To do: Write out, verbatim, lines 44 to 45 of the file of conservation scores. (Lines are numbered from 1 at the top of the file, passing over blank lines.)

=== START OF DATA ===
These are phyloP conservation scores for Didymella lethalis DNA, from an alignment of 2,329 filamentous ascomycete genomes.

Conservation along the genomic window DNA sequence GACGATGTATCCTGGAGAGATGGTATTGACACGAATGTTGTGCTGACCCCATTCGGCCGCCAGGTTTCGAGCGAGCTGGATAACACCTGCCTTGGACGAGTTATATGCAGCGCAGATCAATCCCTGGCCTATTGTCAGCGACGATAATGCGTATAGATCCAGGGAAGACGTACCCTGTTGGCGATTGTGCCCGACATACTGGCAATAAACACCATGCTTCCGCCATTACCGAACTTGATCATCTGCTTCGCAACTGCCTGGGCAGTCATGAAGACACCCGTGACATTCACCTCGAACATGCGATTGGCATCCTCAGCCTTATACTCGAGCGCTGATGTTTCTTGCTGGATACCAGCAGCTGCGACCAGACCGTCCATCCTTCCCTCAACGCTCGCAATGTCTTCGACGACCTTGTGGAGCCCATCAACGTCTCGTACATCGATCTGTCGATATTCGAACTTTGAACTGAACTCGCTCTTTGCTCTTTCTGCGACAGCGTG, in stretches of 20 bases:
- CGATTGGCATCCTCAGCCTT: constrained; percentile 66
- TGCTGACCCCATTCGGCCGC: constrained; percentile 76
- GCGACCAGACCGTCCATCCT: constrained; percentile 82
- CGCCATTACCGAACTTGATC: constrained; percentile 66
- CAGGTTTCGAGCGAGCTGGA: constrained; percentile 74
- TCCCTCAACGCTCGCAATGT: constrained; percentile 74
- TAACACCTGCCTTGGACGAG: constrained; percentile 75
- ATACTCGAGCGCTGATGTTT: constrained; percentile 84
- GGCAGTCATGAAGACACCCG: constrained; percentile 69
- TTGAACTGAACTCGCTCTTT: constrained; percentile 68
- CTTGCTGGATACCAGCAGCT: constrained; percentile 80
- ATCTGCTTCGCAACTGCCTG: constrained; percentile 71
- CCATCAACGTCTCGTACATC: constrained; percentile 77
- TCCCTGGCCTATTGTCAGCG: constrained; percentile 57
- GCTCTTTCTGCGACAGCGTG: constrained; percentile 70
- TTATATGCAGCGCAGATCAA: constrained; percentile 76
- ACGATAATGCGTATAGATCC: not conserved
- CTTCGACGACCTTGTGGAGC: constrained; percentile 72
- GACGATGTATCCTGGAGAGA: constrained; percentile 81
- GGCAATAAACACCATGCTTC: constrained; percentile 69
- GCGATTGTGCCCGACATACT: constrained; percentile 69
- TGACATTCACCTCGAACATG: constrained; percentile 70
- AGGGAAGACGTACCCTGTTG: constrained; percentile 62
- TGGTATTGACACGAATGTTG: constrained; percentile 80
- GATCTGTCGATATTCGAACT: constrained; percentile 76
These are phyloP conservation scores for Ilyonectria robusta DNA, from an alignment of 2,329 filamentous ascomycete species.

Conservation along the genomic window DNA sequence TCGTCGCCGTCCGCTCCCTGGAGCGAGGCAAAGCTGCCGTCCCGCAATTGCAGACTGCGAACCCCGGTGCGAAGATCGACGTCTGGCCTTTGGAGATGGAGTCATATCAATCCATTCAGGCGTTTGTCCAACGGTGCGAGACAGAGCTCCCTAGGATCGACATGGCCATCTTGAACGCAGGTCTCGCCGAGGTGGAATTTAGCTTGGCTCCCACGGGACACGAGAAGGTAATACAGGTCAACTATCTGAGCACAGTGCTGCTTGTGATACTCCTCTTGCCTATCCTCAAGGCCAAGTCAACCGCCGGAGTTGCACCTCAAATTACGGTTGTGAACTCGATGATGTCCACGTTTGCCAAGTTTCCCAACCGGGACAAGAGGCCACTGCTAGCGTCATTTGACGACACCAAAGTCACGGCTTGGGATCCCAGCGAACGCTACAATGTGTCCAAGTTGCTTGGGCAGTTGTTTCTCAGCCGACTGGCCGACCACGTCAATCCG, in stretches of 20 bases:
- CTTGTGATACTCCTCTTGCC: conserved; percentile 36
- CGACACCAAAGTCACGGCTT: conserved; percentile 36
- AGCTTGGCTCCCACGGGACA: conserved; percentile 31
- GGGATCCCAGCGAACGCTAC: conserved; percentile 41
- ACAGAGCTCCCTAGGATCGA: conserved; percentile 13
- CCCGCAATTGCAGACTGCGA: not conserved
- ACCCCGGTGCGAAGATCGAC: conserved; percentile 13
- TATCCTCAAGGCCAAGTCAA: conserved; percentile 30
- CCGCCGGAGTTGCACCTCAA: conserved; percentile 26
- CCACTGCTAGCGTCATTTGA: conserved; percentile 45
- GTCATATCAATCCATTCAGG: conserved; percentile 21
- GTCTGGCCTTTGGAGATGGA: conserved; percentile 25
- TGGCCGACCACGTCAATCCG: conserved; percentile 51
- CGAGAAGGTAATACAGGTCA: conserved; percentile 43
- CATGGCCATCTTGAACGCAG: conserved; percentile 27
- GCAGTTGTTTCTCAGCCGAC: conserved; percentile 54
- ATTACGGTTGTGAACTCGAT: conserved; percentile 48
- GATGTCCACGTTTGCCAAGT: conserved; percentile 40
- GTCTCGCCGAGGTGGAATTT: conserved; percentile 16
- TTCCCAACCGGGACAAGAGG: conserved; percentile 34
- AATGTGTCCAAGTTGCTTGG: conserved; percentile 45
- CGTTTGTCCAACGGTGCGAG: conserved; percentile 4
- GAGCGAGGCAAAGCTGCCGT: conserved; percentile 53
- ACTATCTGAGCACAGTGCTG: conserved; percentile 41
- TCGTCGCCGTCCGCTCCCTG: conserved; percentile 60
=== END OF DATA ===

- CATGGCCATCTTGAACGCAG: conserved; percentile 27
- GCAGTTGTTTCTCAGCCGAC: conserved; percentile 54